The treatment group had significantly higher levels of forensic examinations, with consent to forensic sample collection being given in 98 percent of cases, compared with 47 percent of pre–SANE cases. Evidence collection and microscopic evidence collection was also significantly higher for SANE patients than in the control group. Vaginal photography was also significantly higher (88 percent) in the treatment group that in the control group (8 percent).
Reports to Police
The rate of reporting to police was 46 percent in the pre–SANE group, and was significantly higher in the treatment group—with 67 percent of victims filing a police report.
The number of charges per cases, the proportion of cases presented to the grand jury, and the proportion of charges resulting in an indictment all increased significantly from pre–SANE to SANE cases. In addition, the conviction rate increased significantly, from 59 percent before SANE to 69 percent after SANE. There were no differences in the number of dismissals or acquittals. However, a significantly greater percentage of SANE cases resulted in jail time (46 percent before, versus 55 percent after). Also, sexual assault cases before SANE were sentenced to 1.2 years, versus 5.1 years of incarceration after SANE—a statistically significant difference.
The 2003 Crandall and Helitzer study is an evaluation of a Sexual Assault Nurse Examiner (SANE) program in Albuquerque, N.M. The study uses a quasi-experimental design comparing the experience of sexual assault victims before and after the implementation of a SANE program. The control pre–SANE sample consisted of 242 victims. The SANE treatment group consisted of 715 victims, who were gathered from medical and SANE unit records. Victims were included when sexual assault was indicated in their record. Other data sources, such as law enforcement and court data, were used to collect information on other outcomes. However, owing to difficulties in matching the cases across sources, each dataset was analyzed separately. Sample sizes for criminal justice outcomes varied: there were 384 control and 1,046 treatment police suspects; 291 control and 412 treatment prosecution suspects; and 194 control and 273 treatment court cases. A qualitative component to the study included interviews with key informants, but because of access issues there was little contact with victims or public defenders.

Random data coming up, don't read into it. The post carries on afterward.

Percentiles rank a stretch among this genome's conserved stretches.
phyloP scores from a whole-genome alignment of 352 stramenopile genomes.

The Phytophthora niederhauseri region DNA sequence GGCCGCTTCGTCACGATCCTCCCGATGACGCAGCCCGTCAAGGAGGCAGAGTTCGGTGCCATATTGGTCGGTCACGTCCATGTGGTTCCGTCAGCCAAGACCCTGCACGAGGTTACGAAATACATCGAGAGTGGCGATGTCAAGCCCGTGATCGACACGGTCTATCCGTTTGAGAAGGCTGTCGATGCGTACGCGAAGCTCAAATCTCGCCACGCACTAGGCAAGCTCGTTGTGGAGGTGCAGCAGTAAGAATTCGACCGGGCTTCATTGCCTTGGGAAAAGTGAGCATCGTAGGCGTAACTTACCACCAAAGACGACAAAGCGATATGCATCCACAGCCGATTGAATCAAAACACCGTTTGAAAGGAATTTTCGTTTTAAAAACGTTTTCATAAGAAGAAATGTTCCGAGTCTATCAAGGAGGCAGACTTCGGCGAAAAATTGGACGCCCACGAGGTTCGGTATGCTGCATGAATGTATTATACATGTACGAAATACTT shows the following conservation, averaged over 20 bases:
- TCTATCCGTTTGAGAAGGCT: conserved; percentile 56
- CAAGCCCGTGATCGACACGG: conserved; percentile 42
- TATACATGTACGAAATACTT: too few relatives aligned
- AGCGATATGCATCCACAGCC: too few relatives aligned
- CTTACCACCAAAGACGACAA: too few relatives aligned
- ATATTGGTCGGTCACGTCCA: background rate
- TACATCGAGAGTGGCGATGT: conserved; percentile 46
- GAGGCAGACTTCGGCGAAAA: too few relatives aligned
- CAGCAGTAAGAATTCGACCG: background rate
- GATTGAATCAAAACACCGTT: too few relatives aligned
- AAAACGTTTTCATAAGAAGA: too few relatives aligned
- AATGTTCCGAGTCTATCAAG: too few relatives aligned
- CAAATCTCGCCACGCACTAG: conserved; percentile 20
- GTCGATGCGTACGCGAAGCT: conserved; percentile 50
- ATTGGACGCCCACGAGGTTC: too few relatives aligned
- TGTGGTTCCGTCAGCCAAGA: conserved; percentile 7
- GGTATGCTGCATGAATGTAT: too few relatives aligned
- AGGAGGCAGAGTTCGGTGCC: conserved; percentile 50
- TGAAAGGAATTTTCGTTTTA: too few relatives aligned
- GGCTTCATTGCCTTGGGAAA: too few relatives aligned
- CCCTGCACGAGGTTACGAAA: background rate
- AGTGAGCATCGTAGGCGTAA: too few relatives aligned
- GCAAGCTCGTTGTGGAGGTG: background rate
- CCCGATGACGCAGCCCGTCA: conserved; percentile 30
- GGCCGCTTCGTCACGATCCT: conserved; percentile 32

The pre–SANE control group victims were treated in emergency rooms (ERs) of medical facilities and entered the triage system. If a history of sexual abuse was noted, the ER would contact a rape crisis adviser. However, the victim would navigate the normal ER treatment process, often in hospital waiting rooms which lack the privacy and sensitivity of service delivery that may be more appropriate to her (or his) situation. The treatment group was referred to SANE Units by ERs, law enforcement, and rape crisis centers. If a victim required medical treatment and hospitalization, SANE nurses and rape crisis advocates would be dispatched to the hospital.
Victim participants were exclusively female and had to be over 18 years old, for human data collection reasons. While the groups didn’t differ on age, they did differ in the number of unspecified or missing relationship statuses to the offender, with the SANE program participants rarely registering in this category. Additionally, a significantly greater number of post–SANE victims than pre–SANE victims were accompanied by their spouses. The groups were not, however, significantly different on any other demographic or ethnic variables.
Notably, the implementation of the SANE program was accompanied by a widespread awareness of sexual assault in the community, especially among service providers and law enforcement. While this awareness is essentially a prerequisite to implementing the SANE Units (i.e., the referral systems), it does make the isolation of the effects of the SANE component more problematic.
There is no cost information available for this program.
Evidence-Base (Studies Reviewed)
These sources were used in the development of the program profile:Study 1Crandall, Cameron S., and Deborah Helitzer. 2003. Impact Evaluation of a Sexual Assault Nurse Examiner (SANE) Program. Washington, D.C.: U.S. Department of Justice, National Institute of Justice.https://www.ncjrs.gov/pdffiles1/nij/grants/203276.pdf